But I also feel that it is only through the psychoanalytic techniques outlined in this book that one can get into a nuanced discourse of music as visceral experience to explain what happens to listeners of music. Psychoanalytic criticism can also ground a wide variety of textual claims in social space. Throughout Listening Subjects, I implicitly or explicitly discuss music as cultural artifact. For example, two of the chapters of this book address music by Franz Schubert from a psychoanalytic point of view. For me and many music scholars, much nineteenth-century classical music is about alterity; the formal and harmonic experiments of Beethoven, the song cycles of Schubert, the song-like piano works of Chopin and Schumann, the exquisite temporal complexities of Wagner, and music as re-writing in Liszt. Historically, the nineteenth century opens the space of modernism, and its music explores the epistemological doubt of the era.

For me, listening is the process of unpacking the musical-theoretical, musical-historical, cultural, psychoanalytic, and personal dimensions of music. Throughout the book (particularly in the initial chapters), I discuss two registers of listening--as a fantasy thing and as fantasy space. Listening as a fantasy thing is produced when attributes of a structure represented in music are described and related to one another. Listening as fantasy space is produced when musical-theoretical, musical-historical, cultural, psychoanalytic, or personal thresholds are crossed and enunciated. Both listening thing and listening space are always retrospective fantasies since we have direct access to neither events that structured our developing subjectivity nor historical contexts as immanent experiences of reality. These experiences and contexts have left traces, however, in how we listen to music.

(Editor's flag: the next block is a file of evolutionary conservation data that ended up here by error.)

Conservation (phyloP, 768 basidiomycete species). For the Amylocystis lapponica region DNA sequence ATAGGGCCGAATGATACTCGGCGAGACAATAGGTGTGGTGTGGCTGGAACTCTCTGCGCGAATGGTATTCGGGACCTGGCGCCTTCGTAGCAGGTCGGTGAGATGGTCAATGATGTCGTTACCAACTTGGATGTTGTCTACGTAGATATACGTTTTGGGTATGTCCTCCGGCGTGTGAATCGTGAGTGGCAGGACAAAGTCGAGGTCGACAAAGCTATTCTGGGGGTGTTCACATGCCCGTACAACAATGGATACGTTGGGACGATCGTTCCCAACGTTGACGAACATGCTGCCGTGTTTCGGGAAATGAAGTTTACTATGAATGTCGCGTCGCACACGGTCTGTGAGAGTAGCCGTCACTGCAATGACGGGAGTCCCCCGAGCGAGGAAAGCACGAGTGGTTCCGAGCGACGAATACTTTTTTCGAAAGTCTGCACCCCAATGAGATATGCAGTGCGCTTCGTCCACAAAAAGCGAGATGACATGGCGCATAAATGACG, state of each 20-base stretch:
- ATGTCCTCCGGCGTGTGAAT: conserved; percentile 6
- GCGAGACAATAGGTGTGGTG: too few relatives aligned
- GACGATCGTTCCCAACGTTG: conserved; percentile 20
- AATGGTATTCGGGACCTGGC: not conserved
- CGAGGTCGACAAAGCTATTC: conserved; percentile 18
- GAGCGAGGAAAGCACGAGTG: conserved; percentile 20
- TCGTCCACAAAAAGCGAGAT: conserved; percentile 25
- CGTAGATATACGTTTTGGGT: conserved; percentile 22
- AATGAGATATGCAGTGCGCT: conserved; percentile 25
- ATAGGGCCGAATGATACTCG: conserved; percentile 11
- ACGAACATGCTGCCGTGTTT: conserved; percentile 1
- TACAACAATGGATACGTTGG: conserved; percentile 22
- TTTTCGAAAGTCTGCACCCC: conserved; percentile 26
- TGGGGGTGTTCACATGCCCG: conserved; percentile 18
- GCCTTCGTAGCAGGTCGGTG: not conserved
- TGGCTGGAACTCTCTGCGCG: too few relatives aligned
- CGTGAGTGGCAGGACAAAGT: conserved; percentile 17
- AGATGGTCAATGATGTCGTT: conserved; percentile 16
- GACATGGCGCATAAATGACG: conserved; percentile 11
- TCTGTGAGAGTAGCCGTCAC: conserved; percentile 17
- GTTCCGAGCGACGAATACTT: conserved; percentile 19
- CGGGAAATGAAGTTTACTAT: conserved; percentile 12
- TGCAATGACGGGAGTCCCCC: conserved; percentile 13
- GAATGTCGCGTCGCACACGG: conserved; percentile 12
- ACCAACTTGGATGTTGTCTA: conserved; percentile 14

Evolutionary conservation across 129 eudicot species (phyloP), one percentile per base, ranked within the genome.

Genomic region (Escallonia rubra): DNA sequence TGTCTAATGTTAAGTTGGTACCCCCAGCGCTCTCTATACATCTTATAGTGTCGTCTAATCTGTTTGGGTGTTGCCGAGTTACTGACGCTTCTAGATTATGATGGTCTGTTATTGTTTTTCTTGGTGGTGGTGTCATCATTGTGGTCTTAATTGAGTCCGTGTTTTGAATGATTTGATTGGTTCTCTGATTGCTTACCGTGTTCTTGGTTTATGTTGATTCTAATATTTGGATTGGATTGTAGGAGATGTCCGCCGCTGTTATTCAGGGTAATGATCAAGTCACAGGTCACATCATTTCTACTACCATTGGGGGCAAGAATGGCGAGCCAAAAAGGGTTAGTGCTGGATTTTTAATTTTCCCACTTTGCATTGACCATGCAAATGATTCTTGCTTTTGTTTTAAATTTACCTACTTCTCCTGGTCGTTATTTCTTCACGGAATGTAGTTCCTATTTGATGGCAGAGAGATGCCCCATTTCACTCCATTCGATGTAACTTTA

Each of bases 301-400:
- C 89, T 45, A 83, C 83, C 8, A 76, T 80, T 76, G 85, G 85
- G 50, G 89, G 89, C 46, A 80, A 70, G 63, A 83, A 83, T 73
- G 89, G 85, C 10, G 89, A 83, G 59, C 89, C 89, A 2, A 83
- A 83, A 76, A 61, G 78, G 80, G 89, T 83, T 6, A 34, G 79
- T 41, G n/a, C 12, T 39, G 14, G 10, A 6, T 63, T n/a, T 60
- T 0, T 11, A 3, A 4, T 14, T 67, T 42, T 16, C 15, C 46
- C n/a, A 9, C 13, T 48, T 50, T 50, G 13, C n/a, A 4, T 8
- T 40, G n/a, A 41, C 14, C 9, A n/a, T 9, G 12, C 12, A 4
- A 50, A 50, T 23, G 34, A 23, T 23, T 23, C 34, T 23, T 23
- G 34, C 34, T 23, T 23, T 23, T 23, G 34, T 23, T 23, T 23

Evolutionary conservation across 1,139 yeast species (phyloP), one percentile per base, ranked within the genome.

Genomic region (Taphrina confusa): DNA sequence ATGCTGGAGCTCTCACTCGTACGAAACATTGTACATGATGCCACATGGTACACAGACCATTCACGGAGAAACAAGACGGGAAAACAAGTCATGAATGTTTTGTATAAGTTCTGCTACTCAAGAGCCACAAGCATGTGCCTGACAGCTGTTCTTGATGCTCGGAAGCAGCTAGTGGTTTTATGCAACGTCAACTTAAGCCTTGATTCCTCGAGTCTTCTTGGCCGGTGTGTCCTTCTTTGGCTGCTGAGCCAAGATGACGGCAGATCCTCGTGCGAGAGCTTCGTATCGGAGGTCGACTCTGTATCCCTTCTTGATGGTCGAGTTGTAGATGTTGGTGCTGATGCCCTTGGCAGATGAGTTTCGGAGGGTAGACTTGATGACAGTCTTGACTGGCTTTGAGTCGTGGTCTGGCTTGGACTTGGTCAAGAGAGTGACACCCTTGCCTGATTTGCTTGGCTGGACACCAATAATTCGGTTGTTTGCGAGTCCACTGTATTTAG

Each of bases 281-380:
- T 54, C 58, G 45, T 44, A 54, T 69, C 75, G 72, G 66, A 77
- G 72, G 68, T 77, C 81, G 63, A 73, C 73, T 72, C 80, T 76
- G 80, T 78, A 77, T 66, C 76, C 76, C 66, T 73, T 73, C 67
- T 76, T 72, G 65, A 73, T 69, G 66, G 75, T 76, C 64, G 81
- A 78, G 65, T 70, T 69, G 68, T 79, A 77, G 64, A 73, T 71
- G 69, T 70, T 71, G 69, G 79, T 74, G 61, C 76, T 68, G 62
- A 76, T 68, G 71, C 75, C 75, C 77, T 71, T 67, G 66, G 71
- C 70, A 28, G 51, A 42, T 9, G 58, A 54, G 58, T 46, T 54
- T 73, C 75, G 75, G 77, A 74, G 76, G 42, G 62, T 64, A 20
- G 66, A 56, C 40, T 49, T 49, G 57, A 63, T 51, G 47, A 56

For me, listening things and listening spaces are unevenly and indistinctly marked at their boundaries since music theory, music history, culture, psychoanalysis, and personal experiences occupy different logical classes. For example, if I analyzed the pitch structure of the "Star-Spangled Banner" as a composing out of the overtone series in a particular key, then I would produce a fantasy of a listening thing--not necessarily stable, but treated for a moment from a certain perspective as if the relation between the overtone series and the pitch structure of the song were objectively "there" on a page, in the music, in our ears. Interrogating the ideological structure of the natural status of the overtone series would turn the fantasy thing into a fantasy space--a threshold between pitch-structure, form, and musical lnaguage on the one hand, and a historical context that makes pitch structure, form, and musical language possible, on the other. These two critical gestures occupy different registers: a fantasy thing can be formalistic, a "whole" that is heirarchical, subordinate, transhistorical; a fantasy space can be heterogeneous, fragmented, coordinated, culturally and personally specific.

There can be no single point of entry into the things and spaces of listening; no diachronic trajectory will take us across them. The chapters of this book are thus not like the terraced structures of traditional hermenuetic rhetoric. Each chapter unpacks itw own interrogation of listening things and spaces, beginning with chapters that emphasize the psychoanalytic and ending with chapters that emphasize the cultural conditions that make music as listening possible.